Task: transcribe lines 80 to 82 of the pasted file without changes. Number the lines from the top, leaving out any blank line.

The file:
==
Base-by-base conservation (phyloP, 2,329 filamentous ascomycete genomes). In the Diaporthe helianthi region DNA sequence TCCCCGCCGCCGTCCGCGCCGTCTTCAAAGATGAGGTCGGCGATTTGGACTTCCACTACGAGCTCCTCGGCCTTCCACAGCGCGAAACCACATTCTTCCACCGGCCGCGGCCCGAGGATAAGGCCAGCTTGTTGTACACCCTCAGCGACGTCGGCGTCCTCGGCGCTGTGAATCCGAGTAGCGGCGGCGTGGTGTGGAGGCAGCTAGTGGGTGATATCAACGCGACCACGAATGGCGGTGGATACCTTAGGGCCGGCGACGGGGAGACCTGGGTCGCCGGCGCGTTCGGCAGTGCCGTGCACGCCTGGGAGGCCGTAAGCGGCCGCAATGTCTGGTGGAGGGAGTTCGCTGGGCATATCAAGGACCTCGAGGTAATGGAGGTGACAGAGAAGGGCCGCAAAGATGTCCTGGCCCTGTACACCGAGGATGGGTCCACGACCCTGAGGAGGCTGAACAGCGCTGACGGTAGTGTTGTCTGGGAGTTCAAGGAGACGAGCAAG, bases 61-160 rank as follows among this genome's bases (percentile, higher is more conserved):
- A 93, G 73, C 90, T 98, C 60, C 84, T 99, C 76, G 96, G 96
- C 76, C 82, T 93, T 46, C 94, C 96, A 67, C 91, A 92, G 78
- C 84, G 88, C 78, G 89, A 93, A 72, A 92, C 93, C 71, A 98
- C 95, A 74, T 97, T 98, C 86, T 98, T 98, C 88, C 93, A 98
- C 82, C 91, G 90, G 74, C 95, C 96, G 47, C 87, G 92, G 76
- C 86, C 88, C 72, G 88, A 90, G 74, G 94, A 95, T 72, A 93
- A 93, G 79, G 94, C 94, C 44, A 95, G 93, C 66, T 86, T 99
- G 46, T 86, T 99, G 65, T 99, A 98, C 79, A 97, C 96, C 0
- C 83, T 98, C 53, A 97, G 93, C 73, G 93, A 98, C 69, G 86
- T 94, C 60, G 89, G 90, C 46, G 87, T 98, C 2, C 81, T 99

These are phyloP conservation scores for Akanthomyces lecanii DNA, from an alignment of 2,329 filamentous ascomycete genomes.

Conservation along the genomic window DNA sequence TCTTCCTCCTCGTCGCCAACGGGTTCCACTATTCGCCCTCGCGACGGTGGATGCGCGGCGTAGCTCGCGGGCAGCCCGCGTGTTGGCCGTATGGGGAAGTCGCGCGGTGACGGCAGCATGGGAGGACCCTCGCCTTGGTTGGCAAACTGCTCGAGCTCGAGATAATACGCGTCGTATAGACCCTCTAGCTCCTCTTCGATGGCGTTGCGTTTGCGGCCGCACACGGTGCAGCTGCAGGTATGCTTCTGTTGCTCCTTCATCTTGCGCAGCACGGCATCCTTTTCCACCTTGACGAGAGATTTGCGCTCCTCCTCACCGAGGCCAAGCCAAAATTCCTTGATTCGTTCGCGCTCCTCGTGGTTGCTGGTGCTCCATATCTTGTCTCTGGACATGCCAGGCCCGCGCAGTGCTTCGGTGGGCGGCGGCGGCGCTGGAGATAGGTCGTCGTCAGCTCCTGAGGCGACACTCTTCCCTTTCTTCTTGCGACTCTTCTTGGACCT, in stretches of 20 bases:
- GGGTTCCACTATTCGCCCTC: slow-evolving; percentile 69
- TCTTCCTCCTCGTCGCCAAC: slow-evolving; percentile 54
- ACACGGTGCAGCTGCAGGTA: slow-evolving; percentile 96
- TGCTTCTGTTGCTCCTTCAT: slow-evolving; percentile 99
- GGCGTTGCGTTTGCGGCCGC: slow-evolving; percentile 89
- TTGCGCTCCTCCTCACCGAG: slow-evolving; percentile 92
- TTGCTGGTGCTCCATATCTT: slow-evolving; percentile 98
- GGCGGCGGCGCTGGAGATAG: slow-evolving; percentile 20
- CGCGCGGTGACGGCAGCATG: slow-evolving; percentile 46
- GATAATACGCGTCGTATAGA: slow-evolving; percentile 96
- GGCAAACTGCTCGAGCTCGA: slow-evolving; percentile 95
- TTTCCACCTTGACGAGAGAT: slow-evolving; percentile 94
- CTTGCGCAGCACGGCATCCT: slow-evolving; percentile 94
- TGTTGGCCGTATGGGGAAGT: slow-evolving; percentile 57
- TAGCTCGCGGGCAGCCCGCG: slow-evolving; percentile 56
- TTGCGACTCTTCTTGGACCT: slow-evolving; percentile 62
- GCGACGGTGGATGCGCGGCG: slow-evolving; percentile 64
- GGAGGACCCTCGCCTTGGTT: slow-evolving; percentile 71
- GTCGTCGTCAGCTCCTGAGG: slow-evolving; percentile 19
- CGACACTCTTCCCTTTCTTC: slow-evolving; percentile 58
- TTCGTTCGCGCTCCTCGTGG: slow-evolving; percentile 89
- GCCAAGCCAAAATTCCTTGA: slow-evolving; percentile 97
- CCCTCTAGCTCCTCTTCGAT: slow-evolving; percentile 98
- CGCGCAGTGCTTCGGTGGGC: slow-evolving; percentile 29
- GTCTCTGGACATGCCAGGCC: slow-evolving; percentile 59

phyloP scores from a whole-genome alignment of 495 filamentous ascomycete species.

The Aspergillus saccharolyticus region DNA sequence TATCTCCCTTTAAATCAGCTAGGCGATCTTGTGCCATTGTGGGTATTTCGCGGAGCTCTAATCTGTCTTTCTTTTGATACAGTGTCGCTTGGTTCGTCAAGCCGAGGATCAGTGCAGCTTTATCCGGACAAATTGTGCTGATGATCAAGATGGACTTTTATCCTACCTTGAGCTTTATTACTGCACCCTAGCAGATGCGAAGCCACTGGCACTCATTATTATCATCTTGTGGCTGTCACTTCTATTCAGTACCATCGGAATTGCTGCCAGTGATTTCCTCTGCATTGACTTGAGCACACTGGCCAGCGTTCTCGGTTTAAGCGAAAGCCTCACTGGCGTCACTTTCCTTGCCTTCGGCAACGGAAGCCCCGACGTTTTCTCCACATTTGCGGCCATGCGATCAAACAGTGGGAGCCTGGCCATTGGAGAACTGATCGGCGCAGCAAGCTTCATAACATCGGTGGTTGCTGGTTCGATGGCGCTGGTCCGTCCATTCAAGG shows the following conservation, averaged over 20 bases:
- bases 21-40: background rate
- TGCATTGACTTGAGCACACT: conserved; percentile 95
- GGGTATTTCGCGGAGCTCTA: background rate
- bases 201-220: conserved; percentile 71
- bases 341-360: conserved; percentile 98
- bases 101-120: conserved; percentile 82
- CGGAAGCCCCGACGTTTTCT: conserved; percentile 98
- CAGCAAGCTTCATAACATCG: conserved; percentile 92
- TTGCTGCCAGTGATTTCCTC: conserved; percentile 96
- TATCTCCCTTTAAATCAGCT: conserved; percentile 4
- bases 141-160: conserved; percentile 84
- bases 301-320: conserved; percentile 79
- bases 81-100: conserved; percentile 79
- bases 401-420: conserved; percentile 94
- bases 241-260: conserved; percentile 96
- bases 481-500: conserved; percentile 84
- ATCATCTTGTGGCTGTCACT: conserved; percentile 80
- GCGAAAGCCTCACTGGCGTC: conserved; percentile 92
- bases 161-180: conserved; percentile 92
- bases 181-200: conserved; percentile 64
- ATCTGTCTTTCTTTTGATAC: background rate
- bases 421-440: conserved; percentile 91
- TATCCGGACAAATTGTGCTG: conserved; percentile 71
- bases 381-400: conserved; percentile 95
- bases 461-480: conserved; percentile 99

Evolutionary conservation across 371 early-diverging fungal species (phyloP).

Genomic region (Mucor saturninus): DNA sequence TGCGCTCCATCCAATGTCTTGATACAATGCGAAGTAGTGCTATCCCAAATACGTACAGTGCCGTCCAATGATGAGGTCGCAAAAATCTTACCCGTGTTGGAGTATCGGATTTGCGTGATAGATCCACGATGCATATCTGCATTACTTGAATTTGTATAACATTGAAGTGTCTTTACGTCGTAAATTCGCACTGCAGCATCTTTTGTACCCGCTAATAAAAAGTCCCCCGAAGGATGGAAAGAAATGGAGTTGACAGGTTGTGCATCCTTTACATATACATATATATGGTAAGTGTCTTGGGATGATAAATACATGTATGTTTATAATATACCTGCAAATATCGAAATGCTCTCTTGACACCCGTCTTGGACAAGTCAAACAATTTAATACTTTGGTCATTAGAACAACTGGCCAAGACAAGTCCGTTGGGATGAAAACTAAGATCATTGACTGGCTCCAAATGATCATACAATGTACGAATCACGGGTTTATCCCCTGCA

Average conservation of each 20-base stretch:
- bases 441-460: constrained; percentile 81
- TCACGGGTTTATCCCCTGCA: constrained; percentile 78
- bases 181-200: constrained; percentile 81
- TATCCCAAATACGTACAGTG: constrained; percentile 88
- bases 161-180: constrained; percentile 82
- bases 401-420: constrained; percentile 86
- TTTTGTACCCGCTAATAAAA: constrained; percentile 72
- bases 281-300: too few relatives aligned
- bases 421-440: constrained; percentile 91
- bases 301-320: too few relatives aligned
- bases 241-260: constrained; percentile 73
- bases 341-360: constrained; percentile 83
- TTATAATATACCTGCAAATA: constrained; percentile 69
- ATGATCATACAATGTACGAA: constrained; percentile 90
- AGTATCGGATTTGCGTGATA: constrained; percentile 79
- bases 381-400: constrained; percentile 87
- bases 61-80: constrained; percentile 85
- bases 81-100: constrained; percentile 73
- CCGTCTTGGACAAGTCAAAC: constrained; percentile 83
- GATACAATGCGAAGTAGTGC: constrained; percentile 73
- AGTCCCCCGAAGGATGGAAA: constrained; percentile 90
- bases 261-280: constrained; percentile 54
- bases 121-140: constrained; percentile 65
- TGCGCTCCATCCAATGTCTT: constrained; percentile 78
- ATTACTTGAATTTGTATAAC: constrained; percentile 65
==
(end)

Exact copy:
- bases 341-360: constrained; percentile 83
- TTATAATATACCTGCAAATA: constrained; percentile 69
- ATGATCATACAATGTACGAA: constrained; percentile 90